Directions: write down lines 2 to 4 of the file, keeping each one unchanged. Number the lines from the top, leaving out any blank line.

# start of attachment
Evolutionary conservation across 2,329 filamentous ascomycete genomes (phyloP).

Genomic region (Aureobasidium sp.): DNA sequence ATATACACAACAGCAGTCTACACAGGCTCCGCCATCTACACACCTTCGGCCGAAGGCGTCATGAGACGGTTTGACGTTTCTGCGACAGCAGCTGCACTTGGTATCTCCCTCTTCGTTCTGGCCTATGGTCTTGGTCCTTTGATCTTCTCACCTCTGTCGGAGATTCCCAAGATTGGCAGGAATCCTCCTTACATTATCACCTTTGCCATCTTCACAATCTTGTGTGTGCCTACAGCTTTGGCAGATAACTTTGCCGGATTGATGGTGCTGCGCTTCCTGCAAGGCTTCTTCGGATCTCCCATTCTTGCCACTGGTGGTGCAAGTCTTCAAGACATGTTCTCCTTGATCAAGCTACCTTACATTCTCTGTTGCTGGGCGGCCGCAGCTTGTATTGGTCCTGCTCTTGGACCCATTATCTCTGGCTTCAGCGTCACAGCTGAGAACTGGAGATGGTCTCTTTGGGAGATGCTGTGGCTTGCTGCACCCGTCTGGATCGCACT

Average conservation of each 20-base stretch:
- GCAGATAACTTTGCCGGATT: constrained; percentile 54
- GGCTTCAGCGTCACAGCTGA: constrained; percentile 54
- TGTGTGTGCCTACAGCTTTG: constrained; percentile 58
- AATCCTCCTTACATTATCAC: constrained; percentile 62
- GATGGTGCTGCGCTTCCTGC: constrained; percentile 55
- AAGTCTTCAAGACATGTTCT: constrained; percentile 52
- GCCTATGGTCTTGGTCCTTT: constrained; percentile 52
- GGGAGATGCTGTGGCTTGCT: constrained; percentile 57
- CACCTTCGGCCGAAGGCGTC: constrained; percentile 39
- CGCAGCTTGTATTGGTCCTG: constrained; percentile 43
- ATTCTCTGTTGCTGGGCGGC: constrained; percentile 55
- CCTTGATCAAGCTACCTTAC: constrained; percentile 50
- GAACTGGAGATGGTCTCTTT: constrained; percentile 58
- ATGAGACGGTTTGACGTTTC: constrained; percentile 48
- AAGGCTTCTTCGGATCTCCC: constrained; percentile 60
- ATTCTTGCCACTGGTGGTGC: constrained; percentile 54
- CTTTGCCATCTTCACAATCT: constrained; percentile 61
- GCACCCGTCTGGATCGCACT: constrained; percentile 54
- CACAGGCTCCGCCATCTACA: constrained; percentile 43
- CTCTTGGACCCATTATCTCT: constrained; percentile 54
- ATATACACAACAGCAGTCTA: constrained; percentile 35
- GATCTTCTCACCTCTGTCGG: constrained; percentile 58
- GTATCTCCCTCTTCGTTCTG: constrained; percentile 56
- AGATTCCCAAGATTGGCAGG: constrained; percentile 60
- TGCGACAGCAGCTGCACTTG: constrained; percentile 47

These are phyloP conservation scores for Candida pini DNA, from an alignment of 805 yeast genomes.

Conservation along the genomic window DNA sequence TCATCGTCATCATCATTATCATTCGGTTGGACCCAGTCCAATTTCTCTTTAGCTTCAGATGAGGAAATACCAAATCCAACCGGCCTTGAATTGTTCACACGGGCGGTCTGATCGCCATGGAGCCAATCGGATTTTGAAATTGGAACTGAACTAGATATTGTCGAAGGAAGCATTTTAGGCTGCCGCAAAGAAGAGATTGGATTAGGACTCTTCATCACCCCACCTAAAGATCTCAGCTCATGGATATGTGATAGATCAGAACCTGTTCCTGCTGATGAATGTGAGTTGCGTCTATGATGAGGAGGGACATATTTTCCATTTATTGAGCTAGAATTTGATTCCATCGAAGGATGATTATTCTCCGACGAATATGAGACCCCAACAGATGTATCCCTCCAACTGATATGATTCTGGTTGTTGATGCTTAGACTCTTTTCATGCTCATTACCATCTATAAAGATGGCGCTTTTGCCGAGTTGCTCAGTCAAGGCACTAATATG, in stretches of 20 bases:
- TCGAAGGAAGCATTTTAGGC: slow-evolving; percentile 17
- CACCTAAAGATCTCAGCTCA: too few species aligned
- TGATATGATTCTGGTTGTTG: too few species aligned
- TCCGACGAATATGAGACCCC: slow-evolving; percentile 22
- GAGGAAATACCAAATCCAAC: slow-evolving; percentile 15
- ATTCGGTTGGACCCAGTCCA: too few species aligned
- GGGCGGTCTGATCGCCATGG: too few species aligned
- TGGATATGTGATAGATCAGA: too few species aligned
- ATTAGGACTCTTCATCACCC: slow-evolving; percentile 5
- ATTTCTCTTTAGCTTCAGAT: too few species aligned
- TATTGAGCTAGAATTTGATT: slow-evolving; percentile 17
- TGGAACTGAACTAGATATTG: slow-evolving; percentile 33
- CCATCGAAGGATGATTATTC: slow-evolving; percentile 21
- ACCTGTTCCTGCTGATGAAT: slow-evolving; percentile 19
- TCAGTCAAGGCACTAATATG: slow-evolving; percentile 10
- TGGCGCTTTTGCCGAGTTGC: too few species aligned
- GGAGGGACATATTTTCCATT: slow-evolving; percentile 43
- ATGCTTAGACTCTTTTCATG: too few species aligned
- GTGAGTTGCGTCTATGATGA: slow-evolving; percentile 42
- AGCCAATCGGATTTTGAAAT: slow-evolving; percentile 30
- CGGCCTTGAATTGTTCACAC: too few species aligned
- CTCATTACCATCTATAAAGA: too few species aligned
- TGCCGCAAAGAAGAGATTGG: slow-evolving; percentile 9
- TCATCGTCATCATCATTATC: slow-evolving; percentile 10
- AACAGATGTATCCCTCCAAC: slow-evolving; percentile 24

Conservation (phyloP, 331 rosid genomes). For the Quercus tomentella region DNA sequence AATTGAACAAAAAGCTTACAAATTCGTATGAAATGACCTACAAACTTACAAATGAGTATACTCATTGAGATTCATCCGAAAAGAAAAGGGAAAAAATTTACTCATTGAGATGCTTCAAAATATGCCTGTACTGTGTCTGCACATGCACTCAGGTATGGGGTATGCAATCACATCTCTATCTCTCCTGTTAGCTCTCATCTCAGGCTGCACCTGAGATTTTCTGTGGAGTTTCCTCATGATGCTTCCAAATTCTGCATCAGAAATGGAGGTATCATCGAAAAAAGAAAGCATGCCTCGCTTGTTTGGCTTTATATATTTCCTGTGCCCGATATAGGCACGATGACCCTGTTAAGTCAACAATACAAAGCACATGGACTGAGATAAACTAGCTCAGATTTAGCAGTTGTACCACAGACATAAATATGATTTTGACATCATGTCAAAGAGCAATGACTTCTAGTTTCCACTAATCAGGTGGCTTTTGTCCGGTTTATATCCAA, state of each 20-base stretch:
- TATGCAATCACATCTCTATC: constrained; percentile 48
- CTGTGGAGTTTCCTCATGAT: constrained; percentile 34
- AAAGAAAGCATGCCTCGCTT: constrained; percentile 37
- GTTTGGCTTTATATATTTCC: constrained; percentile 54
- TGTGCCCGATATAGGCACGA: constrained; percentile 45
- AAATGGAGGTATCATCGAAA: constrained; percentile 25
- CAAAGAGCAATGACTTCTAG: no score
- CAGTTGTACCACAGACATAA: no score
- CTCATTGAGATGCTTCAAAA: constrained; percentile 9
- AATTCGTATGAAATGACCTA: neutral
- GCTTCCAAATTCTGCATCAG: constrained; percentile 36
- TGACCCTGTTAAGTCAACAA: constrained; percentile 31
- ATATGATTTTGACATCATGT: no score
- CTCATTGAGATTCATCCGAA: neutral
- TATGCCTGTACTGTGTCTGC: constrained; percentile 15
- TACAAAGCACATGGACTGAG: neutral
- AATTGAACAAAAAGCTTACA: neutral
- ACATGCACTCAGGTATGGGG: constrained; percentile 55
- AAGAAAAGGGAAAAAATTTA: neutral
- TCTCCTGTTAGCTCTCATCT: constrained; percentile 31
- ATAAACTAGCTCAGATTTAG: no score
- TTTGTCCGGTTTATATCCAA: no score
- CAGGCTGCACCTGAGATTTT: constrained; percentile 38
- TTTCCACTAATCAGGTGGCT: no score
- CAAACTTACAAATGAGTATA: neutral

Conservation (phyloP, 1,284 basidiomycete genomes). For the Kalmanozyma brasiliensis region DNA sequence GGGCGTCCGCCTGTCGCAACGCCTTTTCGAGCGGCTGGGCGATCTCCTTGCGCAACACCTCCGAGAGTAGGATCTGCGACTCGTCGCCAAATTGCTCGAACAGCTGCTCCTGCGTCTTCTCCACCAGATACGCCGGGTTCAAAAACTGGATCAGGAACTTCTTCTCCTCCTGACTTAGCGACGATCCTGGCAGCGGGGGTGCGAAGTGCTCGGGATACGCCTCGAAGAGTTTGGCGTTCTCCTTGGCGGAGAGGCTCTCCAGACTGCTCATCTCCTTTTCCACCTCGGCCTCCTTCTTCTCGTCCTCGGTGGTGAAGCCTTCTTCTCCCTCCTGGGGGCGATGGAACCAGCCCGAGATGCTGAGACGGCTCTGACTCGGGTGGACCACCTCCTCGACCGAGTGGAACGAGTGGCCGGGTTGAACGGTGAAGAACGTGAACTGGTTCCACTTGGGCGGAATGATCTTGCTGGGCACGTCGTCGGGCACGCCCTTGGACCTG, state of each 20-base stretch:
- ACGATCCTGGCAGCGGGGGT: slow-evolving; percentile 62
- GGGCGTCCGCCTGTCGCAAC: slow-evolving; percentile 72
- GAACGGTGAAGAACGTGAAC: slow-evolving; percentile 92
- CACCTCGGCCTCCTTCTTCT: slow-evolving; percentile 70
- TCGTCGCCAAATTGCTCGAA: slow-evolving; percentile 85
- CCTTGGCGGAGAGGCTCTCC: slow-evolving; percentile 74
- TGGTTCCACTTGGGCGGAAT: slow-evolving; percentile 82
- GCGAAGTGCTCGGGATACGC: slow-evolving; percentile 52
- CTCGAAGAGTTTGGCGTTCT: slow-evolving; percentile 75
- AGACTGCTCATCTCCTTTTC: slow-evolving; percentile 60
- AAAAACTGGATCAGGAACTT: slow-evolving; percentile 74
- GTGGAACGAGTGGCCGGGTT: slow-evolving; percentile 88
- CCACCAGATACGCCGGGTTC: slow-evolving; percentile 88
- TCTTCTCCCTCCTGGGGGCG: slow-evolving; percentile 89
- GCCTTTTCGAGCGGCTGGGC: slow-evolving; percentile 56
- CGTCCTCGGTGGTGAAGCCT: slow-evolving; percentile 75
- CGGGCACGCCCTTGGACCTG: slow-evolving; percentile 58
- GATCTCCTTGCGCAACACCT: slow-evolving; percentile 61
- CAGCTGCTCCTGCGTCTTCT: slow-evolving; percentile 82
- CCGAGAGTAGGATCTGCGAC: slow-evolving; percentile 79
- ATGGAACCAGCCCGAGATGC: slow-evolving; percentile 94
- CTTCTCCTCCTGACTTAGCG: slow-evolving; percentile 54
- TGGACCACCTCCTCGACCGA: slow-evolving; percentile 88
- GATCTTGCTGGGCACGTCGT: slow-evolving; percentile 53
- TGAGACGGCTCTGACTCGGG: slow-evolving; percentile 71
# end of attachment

Genomic region (Aureobasidium sp.): DNA sequence ATATACACAACAGCAGTCTACACAGGCTCCGCCATCTACACACCTTCGGCCGAAGGCGTCATGAGACGGTTTGACGTTTCTGCGACAGCAGCTGCACTTGGTATCTCCCTCTTCGTTCTGGCCTATGGTCTTGGTCCTTTGATCTTCTCACCTCTGTCGGAGATTCCCAAGATTGGCAGGAATCCTCCTTACATTATCACCTTTGCCATCTTCACAATCTTGTGTGTGCCTACAGCTTTGGCAGATAACTTTGCCGGATTGATGGTGCTGCGCTTCCTGCAAGGCTTCTTCGGATCTCCCATTCTTGCCACTGGTGGTGCAAGTCTTCAAGACATGTTCTCCTTGATCAAGCTACCTTACATTCTCTGTTGCTGGGCGGCCGCAGCTTGTATTGGTCCTGCTCTTGGACCCATTATCTCTGGCTTCAGCGTCACAGCTGAGAACTGGAGATGGTCTCTTTGGGAGATGCTGTGGCTTGCTGCACCCGTCTGGATCGCACT

Average conservation of each 20-base stretch:
- GCAGATAACTTTGCCGGATT: constrained; percentile 54